Defendant Rights

If you are arrested or receive a traffic ticket or are served with a summons or a warrant of arrest, you are considered to be a defendant and you have the following rights.

Trial


You have a right to a trial. The City or State must prove that you are guilty beyond a reasonable doubt. In District Court, the trial is held before a Judge and you do not have a right to a jury.

Remain Silent


You have a right to remain silent. Anything you say in Court can be used against you. You will be called upon to enter a plea of "not guilty," "guilty," or "no contest." If you plead guilty or no contest, you may give information regarding the charges against you, but you are not required to do so; you may be asked to sign a plea statement and waiver of counsel.

Testifying


If you plead not guilty and the matter proceeds to trial, you do not have to testify at your trial. The Judge cannot consider your failure to testify as proof of your guilt. If you do testify, you will waive your right to remain silent and you must answer questions from the prosecutor and the Judge.

Counsel


You have the right to counsel. You have the right to consult with a lawyer prior to entering a plea and prior to trial of your case and to have a lawyer represent you during the trial. You may act as your own attorney if you choose. If you are charged with an offense that carries a jail sentence, and if you are indigent and unable to afford an attorney, you may have the right to have the public defender appointed to represent you.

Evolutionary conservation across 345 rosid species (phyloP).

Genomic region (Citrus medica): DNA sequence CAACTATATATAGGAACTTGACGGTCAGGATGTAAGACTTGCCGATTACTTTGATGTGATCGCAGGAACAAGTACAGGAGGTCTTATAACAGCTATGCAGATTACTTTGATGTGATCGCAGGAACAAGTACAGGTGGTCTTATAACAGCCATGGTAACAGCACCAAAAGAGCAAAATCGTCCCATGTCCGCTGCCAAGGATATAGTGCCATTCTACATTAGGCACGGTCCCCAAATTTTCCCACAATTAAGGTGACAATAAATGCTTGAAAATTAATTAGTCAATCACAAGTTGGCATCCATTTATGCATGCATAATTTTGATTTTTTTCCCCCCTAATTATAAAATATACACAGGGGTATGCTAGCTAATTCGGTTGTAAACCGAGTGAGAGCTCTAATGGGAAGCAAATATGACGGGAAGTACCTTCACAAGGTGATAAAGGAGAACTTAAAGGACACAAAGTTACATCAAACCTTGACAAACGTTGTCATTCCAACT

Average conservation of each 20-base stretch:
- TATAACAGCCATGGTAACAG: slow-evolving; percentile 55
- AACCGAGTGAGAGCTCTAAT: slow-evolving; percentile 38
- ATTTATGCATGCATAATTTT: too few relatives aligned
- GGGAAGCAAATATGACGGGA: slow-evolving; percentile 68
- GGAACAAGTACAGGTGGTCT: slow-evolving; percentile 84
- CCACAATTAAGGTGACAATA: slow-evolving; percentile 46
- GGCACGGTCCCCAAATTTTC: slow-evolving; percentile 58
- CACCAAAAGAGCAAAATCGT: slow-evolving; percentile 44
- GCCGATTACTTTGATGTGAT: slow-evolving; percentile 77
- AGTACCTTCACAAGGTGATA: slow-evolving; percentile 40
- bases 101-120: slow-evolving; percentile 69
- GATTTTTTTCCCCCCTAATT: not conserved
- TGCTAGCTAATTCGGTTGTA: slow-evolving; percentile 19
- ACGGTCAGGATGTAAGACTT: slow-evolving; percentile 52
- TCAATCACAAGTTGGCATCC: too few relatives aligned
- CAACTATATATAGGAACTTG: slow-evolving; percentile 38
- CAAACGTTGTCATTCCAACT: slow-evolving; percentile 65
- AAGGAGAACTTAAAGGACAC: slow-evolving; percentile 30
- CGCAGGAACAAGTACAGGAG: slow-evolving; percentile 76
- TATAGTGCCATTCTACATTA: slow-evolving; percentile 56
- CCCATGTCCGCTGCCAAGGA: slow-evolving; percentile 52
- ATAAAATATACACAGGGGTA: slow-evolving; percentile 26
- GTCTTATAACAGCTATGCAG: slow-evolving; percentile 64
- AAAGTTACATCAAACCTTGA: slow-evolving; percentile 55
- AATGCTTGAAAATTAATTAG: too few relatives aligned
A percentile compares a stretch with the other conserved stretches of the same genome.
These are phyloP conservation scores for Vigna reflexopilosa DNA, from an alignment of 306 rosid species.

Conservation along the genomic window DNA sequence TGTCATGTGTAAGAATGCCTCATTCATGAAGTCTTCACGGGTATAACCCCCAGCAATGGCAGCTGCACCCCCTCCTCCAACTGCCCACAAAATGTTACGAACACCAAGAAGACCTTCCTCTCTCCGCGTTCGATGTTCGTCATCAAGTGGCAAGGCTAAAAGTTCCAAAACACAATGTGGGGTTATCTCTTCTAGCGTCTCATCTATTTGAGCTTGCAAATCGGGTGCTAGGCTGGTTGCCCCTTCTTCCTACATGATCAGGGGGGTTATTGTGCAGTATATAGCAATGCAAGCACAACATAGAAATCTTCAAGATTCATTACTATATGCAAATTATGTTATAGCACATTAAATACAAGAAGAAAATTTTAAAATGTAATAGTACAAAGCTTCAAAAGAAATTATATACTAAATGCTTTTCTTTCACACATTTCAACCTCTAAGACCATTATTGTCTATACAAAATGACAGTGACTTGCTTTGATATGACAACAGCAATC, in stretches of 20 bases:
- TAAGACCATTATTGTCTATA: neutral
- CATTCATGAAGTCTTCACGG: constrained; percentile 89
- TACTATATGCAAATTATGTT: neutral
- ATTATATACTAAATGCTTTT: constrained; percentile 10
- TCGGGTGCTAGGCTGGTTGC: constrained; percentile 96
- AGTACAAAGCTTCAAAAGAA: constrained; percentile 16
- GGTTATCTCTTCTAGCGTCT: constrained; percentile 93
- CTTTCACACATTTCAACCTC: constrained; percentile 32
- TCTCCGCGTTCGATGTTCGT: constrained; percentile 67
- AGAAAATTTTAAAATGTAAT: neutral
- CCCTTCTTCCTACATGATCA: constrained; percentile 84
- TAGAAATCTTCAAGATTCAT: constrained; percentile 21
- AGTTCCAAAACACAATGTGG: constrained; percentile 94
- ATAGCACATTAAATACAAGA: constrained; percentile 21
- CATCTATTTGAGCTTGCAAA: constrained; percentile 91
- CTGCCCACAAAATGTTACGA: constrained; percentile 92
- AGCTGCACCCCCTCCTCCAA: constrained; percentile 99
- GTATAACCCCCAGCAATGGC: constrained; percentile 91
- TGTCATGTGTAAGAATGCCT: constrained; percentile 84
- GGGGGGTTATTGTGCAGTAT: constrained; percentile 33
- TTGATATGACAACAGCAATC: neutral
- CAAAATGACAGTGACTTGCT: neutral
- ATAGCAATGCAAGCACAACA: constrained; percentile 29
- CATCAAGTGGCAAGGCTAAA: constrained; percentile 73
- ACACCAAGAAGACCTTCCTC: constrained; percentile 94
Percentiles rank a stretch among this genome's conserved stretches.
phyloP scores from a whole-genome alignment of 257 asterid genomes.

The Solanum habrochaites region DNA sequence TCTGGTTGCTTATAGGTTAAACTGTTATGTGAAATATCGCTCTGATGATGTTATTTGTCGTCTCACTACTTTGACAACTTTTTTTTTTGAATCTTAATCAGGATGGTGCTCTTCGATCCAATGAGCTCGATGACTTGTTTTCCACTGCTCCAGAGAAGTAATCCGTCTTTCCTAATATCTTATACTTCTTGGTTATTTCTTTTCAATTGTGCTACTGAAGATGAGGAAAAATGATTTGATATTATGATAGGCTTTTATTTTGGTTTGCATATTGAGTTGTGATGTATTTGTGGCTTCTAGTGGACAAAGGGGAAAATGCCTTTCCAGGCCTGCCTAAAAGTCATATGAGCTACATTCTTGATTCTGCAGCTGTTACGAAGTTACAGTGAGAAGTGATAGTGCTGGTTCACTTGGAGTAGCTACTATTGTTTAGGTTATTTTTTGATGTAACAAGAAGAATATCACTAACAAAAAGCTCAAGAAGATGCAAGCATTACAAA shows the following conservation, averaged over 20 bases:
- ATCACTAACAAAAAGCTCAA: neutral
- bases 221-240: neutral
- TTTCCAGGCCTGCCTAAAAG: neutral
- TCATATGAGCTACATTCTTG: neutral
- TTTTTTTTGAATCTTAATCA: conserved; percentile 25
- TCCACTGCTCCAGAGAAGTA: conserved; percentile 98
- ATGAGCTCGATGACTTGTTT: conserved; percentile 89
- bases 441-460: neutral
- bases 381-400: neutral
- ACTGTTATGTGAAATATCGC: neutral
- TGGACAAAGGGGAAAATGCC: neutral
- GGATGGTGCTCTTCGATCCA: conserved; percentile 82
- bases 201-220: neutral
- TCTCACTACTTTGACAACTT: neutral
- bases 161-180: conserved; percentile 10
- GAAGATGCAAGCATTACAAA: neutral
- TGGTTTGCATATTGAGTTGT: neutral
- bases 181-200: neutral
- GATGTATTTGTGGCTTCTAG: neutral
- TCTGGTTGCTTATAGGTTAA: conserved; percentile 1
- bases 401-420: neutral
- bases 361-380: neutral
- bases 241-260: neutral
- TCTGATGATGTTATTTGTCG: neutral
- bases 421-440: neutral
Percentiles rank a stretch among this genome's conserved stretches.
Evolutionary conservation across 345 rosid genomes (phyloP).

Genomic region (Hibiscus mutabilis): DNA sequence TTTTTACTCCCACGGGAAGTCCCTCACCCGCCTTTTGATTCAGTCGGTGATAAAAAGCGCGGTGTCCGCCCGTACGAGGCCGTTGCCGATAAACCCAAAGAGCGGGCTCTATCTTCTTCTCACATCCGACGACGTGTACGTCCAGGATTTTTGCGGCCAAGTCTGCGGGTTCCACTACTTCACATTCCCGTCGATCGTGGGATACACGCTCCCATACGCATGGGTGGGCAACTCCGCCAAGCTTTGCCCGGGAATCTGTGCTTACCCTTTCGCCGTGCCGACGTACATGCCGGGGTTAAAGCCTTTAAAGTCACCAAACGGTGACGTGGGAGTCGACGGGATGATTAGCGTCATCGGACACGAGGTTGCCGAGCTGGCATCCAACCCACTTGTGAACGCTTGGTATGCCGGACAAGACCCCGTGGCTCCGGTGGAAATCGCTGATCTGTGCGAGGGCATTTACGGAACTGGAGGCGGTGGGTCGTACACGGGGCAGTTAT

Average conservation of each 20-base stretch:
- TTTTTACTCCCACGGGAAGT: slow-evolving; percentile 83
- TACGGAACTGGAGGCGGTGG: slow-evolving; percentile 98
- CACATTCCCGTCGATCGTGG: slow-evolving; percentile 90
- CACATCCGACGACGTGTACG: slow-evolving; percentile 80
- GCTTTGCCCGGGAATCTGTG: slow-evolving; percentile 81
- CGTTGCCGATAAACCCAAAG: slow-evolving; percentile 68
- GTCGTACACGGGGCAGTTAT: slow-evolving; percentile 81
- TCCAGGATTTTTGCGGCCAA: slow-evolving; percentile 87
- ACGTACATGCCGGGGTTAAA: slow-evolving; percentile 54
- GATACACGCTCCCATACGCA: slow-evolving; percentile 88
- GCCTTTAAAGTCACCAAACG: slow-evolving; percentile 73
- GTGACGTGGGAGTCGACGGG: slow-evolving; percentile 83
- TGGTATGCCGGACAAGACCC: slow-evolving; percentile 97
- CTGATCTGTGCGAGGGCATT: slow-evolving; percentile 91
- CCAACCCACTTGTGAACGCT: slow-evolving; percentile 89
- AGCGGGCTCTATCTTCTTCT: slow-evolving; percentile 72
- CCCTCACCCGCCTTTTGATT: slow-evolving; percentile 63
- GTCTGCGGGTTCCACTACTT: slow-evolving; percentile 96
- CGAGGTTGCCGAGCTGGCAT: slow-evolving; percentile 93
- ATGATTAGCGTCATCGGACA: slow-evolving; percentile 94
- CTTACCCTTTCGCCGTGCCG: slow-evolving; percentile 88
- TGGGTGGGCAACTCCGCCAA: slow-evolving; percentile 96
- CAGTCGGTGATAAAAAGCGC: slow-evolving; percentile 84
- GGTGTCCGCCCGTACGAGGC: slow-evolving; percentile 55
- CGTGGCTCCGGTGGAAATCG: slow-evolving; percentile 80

Public Defender Forms


If you are requesting the public defender represent you, you will need to fill out a form provided by the District Court Clerk and the form should be filled out at the time you enter a not guilty plea at your arraignment. The Judge will then make a decision at that time whether you qualify for the public defender.

Please note that Civil and Small Claims cases do not qualify for a public defender.

Appeals


You have the right to appeal. You have the right to appeal the judgment of the District Court. Your appeal paperwork must be filed with the District Court Clerk and Circuit Clerk prior to 30 days from the day of your conviction, and you may be required to post a bond.

Appeal Costs


You will also be required to pay court costs for the appeal (cost of appeal transcript in District Court and the Circuit Clerk's filing fee). It is recommended that you consult an attorney so that the appeal papers may be properly prepared. If you appeal, you will be entitled to a new trial (called a trial de novo) before a Circuit Judge or jury in either the Circuit Court of Washington County or Benton County, Arkansas.